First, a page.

This story includes plot details from the final season of HBO’s Game of Thrones.
You can now read the script for the series finale of Game of Thrones. But you may not want to—especially if you are one of the many fans already irked by the HBO show’s divisive ending.
The Television Academy made all the nominated screenplays available (as pdfs) to the public ahead of next month’s Emmys. These include the Barry episode “ronny/lilly,” Killing Eve episode “Nice and Neat,” and two Russian Doll episodes: “Nothing In This World Is Easy” and “A Warm Body.” The database is a fascinating look at what makes for a compelling television screenplay, at least in the eyes of Academy voters.
Of course, one of these scripts is under a lot more scrutiny than the others. The Game of Thrones final season, which ended in May, was met with a mostly negative reaction from critics and fans, who blamed the inconsistent writing for the show’s downturn. The finale script, written by co-showrunners David Benioff and D.B. Weiss (who also directed the episode), offers a glimpse into what the critics were talking about.
Not only is it confusing, but it also contains some really baffling bits of writing:
In describing the aftermath of the dragon attack that reduced King’s Landing to a pile of rubble in the previous episode, the script references Son of Saul—a Holocaust film that takes place in the Auschwitz concentration camp, where more than a million Jews were killed—and Hiroshima, one of two Japanese cities devastated by atomic bombs dropped by the US military during World War II. Both references are on the very first page of the script; the Son of Saul reference is in the script’s fourth sentence.
Benioff and Weiss describe Daenerys Targaryen as “Her Satanic Majesty’s Request”—presumably a reference to the 1967 album Their Satanic Majesties Request by the Rolling Stones, commonly regarded as among the band’s worst offerings. Some fans were upset by Dany’s descent into one-dimensional villainy in the show’s final season. They will probably not be pleased to know that the finale script likened her to the Rolling Stones’ worst album.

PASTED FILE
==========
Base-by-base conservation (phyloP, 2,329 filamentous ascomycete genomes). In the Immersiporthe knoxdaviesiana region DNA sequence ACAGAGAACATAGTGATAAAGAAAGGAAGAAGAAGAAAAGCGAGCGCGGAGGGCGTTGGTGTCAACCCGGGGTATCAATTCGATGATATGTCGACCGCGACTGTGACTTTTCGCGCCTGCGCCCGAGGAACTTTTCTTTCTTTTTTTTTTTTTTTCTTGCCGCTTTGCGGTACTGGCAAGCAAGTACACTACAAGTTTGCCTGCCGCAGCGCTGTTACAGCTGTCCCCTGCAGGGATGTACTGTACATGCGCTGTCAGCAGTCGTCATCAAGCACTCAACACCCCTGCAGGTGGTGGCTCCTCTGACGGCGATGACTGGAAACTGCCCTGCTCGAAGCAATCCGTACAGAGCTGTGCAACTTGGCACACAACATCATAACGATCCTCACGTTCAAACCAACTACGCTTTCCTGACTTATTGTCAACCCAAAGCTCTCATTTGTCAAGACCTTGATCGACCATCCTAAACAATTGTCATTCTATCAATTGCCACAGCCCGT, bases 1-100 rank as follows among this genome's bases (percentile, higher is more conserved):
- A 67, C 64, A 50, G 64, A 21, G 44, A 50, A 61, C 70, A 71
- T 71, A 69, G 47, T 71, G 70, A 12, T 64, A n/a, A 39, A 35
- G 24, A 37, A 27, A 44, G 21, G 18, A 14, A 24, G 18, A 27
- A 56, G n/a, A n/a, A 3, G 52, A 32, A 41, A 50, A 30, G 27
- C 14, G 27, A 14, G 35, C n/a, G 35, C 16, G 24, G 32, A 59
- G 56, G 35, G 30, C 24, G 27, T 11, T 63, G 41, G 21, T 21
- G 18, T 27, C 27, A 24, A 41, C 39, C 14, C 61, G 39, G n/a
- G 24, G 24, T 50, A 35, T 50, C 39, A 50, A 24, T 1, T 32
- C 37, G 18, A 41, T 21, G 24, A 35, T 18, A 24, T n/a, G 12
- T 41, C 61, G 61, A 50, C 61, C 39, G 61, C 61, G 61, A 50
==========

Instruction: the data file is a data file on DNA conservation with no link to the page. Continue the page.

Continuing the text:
All Dothraki—the horse-mounted fighters loyal to Daenerys—can be described as “badass.” And yet, “badass-looking” was the only adjective the writers could come up with to characterize the warriors during a particularly tense scene:
First she addresses her Dothraki in their native tongue.
Qoy qoyi! Shafka vernish ei asqoy shafki anhaan. Shafka addrivish dozge anni ma khogaroon shiqethi mori! (Blood of my blood! You kept all your promises to me. You killed my enemies in their iron suits!)
The Dothraki scream and raise their arakhs into the air. We have some badass-looking Dothraki in the mix.
The phrase “dumb bystander” somehow wriggled its way into an Emmy-nominated HBO script. It likely refers to the Iron Throne, which the script reveals was accidentally burned down by the dragon Drogon after Dany’s death. (Fans had theorized that perhaps Drogon had a much better understanding of visual metaphor than previously believed. Turns out the throne was just a “dumb bystander” in the way of the grieving dragon’s wrath.)
The entire sequence, in which Drogon melts the Iron Throne in a fit of rage, is not among the show’s most evocative passages:
The dragon rises up on his hind legs, towering over Jon.
In a beautiful, terrifying tableaux, he roars to the sky, the embodiment of rage.
He looks down at Jon. We see the fire build up in his throat.
Jon sees it as well. He prepares to die.
But the blast is not for him. Drogon wants to burn the world but he will not kill Jon.
He breathes fire on the back wall, blasting down what remains of the great red blocks of stone.